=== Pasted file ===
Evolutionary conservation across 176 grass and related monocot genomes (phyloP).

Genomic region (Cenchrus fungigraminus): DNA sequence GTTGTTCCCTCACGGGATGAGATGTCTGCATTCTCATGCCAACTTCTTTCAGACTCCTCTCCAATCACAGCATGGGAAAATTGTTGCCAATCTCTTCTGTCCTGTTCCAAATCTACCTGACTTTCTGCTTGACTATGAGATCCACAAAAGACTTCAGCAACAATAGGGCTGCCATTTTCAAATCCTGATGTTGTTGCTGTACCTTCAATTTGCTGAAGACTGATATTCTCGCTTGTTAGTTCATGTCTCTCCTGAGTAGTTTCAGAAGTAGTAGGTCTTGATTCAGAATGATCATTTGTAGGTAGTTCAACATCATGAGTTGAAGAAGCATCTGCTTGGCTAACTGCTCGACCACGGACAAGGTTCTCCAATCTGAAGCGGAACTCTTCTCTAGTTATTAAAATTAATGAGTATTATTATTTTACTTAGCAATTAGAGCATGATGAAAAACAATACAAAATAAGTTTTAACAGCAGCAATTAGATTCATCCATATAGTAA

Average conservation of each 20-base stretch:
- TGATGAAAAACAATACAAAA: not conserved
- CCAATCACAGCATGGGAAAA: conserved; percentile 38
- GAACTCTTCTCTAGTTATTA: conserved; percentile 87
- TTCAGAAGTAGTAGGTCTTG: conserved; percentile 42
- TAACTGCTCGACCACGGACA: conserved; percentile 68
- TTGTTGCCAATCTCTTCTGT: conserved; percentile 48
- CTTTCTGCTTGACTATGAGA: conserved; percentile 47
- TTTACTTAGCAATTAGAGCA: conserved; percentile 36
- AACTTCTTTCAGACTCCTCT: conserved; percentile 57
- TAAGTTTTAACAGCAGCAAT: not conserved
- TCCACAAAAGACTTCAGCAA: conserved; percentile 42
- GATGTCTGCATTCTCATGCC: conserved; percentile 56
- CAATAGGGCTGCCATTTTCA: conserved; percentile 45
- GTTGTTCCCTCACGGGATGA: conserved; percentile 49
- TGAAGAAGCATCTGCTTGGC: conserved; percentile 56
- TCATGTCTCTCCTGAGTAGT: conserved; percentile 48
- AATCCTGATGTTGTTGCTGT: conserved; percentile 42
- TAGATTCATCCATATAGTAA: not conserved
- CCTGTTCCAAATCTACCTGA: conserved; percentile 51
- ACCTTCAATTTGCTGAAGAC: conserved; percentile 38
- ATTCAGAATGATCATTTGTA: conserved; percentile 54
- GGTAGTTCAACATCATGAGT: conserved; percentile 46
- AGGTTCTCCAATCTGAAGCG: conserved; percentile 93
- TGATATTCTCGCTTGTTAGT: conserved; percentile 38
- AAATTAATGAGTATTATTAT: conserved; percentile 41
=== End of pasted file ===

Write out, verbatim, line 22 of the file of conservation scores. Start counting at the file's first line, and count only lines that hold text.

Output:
- CCTGTTCCAAATCTACCTGA: conserved; percentile 51